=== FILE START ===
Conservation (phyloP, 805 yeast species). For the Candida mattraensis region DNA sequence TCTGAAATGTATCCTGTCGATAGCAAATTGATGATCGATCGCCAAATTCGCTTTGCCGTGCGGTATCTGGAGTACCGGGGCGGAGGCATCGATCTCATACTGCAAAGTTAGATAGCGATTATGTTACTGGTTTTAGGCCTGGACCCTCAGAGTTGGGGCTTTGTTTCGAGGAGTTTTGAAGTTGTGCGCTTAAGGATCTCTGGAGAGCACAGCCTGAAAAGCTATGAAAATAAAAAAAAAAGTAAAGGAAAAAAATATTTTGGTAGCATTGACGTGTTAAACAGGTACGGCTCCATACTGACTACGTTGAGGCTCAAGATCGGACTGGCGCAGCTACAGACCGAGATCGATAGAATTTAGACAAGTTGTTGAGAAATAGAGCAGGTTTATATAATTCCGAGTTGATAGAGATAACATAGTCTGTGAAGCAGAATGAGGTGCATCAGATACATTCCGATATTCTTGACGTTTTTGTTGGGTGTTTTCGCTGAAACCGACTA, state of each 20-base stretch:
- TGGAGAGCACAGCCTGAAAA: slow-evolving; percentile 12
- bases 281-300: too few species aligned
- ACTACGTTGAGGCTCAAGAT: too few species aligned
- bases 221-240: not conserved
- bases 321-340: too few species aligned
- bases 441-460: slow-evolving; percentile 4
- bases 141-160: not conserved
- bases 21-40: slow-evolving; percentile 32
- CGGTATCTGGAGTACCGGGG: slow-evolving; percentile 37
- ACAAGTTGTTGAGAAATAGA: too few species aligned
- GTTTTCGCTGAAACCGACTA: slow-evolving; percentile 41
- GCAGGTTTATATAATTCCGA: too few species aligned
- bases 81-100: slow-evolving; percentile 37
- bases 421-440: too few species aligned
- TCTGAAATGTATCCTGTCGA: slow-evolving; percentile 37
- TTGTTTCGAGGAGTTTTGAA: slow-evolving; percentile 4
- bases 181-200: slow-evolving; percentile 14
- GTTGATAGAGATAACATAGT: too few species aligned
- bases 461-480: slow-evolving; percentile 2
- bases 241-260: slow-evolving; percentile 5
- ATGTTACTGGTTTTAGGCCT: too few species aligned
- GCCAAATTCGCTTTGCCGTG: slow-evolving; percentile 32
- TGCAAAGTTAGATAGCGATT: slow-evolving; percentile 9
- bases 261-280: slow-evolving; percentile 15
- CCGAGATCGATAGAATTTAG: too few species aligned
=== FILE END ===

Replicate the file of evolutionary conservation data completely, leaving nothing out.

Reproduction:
Conservation (phyloP, 805 yeast species). For the Candida mattraensis region DNA sequence TCTGAAATGTATCCTGTCGATAGCAAATTGATGATCGATCGCCAAATTCGCTTTGCCGTGCGGTATCTGGAGTACCGGGGCGGAGGCATCGATCTCATACTGCAAAGTTAGATAGCGATTATGTTACTGGTTTTAGGCCTGGACCCTCAGAGTTGGGGCTTTGTTTCGAGGAGTTTTGAAGTTGTGCGCTTAAGGATCTCTGGAGAGCACAGCCTGAAAAGCTATGAAAATAAAAAAAAAAGTAAAGGAAAAAAATATTTTGGTAGCATTGACGTGTTAAACAGGTACGGCTCCATACTGACTACGTTGAGGCTCAAGATCGGACTGGCGCAGCTACAGACCGAGATCGATAGAATTTAGACAAGTTGTTGAGAAATAGAGCAGGTTTATATAATTCCGAGTTGATAGAGATAACATAGTCTGTGAAGCAGAATGAGGTGCATCAGATACATTCCGATATTCTTGACGTTTTTGTTGGGTGTTTTCGCTGAAACCGACTA, state of each 20-base stretch:
- TGGAGAGCACAGCCTGAAAA: slow-evolving; percentile 12
- bases 281-300: too few species aligned
- ACTACGTTGAGGCTCAAGAT: too few species aligned
- bases 221-240: not conserved
- bases 321-340: too few species aligned
- bases 441-460: slow-evolving; percentile 4
- bases 141-160: not conserved
- bases 21-40: slow-evolving; percentile 32
- CGGTATCTGGAGTACCGGGG: slow-evolving; percentile 37
- ACAAGTTGTTGAGAAATAGA: too few species aligned
- GTTTTCGCTGAAACCGACTA: slow-evolving; percentile 41
- GCAGGTTTATATAATTCCGA: too few species aligned
- bases 81-100: slow-evolving; percentile 37
- bases 421-440: too few species aligned
- TCTGAAATGTATCCTGTCGA: slow-evolving; percentile 37
- TTGTTTCGAGGAGTTTTGAA: slow-evolving; percentile 4
- bases 181-200: slow-evolving; percentile 14
- GTTGATAGAGATAACATAGT: too few species aligned
- bases 461-480: slow-evolving; percentile 2
- bases 241-260: slow-evolving; percentile 5
- ATGTTACTGGTTTTAGGCCT: too few species aligned
- GCCAAATTCGCTTTGCCGTG: slow-evolving; percentile 32
- TGCAAAGTTAGATAGCGATT: slow-evolving; percentile 9
- bases 261-280: slow-evolving; percentile 15
- CCGAGATCGATAGAATTTAG: too few species aligned